"Nothing is more sacred to me than music," says American composer and jazz trumpeter Hannibal, who grew up among the cotton fields of Texas. A pastiche of spirituals, blues, and traditional African rhythms still influence his music-writing today. The Philadelphia Orchestra performed his highly acclaimed African Portraits, detailing the slave experience, in 1997, and two years later gave the world premiere of his One Heart Beating, one of the Orchestra's Centennial Commissions. ("The strings, lord have mercy!" Hannibal told the Philadelphia Daily News. "And the percussion. Wow!") In the world premiere of this emotionally charged new work--also commissioned exclusively by The Philadelphia Orchestra--Hannibal explores, with a flowing river as the symbol, the connections among communities and all those who live in them. The oratorio features chorus, soloists, and text written by the eloquent composer. The themes of community and identity are established at the outset with two well-loved works: Sibelius's Finlandia, the de facto national anthem of his Finnish homeland, and Copland's Appalachian Spring, the Pulitzer Prize-winning depiction of the American idyll, which also popularized the Shaker folk song "Simple Gifts."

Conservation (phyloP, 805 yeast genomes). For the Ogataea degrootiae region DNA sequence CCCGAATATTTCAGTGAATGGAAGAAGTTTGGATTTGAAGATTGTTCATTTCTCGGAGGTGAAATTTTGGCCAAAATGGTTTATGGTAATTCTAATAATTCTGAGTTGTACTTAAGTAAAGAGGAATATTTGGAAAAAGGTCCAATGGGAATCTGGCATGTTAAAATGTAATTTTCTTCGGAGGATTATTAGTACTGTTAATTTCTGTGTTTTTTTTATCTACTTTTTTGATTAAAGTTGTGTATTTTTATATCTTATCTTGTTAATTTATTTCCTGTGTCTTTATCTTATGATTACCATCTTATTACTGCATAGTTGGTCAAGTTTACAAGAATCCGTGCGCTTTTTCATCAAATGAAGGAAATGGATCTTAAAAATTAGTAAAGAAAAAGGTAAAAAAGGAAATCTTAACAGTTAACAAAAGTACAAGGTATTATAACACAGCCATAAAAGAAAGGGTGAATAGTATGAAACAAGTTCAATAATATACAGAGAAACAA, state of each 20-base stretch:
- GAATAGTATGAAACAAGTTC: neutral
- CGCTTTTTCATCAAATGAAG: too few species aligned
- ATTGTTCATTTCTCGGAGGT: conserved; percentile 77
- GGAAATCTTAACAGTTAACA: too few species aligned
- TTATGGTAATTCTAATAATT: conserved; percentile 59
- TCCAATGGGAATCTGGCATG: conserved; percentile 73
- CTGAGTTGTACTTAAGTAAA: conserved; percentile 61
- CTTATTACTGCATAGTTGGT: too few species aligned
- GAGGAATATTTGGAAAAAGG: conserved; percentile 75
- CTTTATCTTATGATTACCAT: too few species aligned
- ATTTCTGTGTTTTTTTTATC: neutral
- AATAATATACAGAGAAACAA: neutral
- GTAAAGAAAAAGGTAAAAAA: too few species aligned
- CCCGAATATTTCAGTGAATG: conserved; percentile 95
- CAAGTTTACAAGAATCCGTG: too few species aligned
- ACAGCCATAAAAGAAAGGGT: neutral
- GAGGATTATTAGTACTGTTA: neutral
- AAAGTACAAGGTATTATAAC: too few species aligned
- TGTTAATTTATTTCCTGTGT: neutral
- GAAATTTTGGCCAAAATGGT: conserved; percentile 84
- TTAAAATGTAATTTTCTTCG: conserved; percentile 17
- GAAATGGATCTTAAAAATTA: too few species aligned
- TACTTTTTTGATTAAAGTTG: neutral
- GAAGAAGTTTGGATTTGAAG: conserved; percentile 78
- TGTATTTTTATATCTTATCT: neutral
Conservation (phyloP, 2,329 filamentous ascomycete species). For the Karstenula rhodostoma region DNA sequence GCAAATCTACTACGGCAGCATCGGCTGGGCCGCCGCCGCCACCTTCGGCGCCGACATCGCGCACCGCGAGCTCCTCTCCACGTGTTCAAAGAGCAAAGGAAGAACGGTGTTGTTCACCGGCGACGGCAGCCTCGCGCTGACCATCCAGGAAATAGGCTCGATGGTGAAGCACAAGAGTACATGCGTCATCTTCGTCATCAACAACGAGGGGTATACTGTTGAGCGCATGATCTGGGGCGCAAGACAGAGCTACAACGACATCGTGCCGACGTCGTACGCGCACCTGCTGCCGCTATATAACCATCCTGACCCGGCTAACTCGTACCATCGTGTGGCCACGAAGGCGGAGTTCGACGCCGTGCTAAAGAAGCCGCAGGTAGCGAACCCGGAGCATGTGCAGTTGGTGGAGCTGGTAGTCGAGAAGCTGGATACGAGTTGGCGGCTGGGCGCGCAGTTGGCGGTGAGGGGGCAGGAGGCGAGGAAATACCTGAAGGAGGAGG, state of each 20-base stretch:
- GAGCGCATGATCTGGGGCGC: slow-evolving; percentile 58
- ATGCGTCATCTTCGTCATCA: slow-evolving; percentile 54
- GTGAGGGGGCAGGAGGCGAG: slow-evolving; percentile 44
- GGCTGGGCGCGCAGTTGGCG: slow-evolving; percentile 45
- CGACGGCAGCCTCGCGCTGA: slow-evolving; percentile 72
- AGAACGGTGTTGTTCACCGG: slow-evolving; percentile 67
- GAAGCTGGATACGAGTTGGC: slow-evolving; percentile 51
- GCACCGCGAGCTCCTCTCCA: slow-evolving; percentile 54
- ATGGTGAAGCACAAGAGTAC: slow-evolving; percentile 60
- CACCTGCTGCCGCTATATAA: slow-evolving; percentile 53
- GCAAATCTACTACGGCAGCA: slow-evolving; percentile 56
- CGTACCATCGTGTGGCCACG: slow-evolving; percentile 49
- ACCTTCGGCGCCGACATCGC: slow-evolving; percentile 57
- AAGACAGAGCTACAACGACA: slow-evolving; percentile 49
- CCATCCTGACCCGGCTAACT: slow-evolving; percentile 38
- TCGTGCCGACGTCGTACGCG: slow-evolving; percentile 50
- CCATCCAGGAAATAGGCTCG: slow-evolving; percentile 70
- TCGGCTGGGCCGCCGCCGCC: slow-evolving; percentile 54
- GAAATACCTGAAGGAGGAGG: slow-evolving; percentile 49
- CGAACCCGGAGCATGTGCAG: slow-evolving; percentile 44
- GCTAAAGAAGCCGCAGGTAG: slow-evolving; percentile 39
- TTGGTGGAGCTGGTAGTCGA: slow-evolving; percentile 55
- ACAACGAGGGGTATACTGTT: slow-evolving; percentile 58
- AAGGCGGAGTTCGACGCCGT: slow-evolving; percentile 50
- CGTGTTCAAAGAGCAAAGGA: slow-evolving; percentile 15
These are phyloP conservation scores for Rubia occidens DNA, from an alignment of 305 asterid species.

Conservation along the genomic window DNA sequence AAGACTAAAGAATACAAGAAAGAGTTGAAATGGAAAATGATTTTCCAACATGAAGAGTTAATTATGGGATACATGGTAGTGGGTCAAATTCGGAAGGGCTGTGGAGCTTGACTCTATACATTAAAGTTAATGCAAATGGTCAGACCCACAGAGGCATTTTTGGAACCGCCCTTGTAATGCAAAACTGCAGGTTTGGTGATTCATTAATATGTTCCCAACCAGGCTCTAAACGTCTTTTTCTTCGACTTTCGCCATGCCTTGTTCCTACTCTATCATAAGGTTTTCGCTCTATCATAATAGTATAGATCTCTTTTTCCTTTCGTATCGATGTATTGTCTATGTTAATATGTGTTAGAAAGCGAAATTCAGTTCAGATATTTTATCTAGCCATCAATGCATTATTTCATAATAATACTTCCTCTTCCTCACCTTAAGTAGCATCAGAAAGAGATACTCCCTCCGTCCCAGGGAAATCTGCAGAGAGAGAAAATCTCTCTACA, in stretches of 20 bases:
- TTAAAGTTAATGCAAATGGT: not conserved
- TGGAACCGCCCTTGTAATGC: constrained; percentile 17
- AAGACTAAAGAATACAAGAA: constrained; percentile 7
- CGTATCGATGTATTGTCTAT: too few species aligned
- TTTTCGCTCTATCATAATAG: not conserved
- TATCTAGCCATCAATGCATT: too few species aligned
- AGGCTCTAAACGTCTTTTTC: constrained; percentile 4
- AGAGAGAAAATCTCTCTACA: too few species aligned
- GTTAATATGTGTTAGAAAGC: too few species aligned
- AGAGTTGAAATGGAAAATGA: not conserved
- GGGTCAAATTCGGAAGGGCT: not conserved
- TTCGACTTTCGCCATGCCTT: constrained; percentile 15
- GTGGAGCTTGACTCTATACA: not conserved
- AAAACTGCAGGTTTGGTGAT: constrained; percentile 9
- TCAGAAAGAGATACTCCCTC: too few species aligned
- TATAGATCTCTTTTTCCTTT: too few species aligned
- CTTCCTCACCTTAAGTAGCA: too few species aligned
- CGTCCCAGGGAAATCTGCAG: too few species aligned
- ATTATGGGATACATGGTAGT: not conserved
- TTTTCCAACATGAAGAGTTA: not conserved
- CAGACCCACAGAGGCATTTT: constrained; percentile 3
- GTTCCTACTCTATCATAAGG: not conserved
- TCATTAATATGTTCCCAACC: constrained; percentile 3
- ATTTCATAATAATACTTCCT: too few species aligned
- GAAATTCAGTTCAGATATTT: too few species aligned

[/a] Please note LiveNote will be enabled on Hannibal’s One Land, One River, One People during this performance. For more information please visit [a href="http://www.philorch.org/livenote">www.philorch.org/livenote.